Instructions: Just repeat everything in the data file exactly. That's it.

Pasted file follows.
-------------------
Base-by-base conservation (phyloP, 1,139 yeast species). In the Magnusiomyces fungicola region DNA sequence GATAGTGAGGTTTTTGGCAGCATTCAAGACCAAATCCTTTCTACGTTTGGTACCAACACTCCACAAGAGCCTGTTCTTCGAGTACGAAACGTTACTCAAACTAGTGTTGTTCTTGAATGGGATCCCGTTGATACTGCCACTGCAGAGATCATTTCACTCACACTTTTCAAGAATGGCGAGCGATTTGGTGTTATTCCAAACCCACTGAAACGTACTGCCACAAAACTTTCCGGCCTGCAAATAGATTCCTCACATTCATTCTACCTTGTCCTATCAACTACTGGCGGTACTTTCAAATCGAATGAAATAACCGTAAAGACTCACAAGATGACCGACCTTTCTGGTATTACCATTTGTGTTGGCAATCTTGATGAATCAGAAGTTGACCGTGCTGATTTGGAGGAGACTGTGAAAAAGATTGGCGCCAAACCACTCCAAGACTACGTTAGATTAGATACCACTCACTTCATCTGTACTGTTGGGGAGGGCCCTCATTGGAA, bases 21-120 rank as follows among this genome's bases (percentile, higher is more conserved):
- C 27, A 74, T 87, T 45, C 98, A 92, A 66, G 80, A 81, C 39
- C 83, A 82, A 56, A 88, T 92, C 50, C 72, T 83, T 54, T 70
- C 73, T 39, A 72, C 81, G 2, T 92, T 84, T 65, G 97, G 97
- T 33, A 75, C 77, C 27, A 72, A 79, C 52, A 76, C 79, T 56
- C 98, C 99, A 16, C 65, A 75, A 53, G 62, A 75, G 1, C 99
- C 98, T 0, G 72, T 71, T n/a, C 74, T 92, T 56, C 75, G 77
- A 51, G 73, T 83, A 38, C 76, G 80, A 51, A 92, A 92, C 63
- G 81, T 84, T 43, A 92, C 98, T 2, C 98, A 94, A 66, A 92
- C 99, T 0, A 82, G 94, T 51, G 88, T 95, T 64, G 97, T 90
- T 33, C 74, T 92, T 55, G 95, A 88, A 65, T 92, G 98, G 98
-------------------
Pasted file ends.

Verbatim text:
Base-by-base conservation (phyloP, 1,139 yeast species). In the Magnusiomyces fungicola region DNA sequence GATAGTGAGGTTTTTGGCAGCATTCAAGACCAAATCCTTTCTACGTTTGGTACCAACACTCCACAAGAGCCTGTTCTTCGAGTACGAAACGTTACTCAAACTAGTGTTGTTCTTGAATGGGATCCCGTTGATACTGCCACTGCAGAGATCATTTCACTCACACTTTTCAAGAATGGCGAGCGATTTGGTGTTATTCCAAACCCACTGAAACGTACTGCCACAAAACTTTCCGGCCTGCAAATAGATTCCTCACATTCATTCTACCTTGTCCTATCAACTACTGGCGGTACTTTCAAATCGAATGAAATAACCGTAAAGACTCACAAGATGACCGACCTTTCTGGTATTACCATTTGTGTTGGCAATCTTGATGAATCAGAAGTTGACCGTGCTGATTTGGAGGAGACTGTGAAAAAGATTGGCGCCAAACCACTCCAAGACTACGTTAGATTAGATACCACTCACTTCATCTGTACTGTTGGGGAGGGCCCTCATTGGAA, bases 21-120 rank as follows among this genome's bases (percentile, higher is more conserved):
- C 27, A 74, T 87, T 45, C 98, A 92, A 66, G 80, A 81, C 39
- C 83, A 82, A 56, A 88, T 92, C 50, C 72, T 83, T 54, T 70
- C 73, T 39, A 72, C 81, G 2, T 92, T 84, T 65, G 97, G 97
- T 33, A 75, C 77, C 27, A 72, A 79, C 52, A 76, C 79, T 56
- C 98, C 99, A 16, C 65, A 75, A 53, G 62, A 75, G 1, C 99
- C 98, T 0, G 72, T 71, T n/a, C 74, T 92, T 56, C 75, G 77
- A 51, G 73, T 83, A 38, C 76, G 80, A 51, A 92, A 92, C 63
- G 81, T 84, T 43, A 92, C 98, T 2, C 98, A 94, A 66, A 92
- C 99, T 0, A 82, G 94, T 51, G 88, T 95, T 64, G 97, T 90
- T 33, C 74, T 92, T 55, G 95, A 88, A 65, T 92, G 98, G 98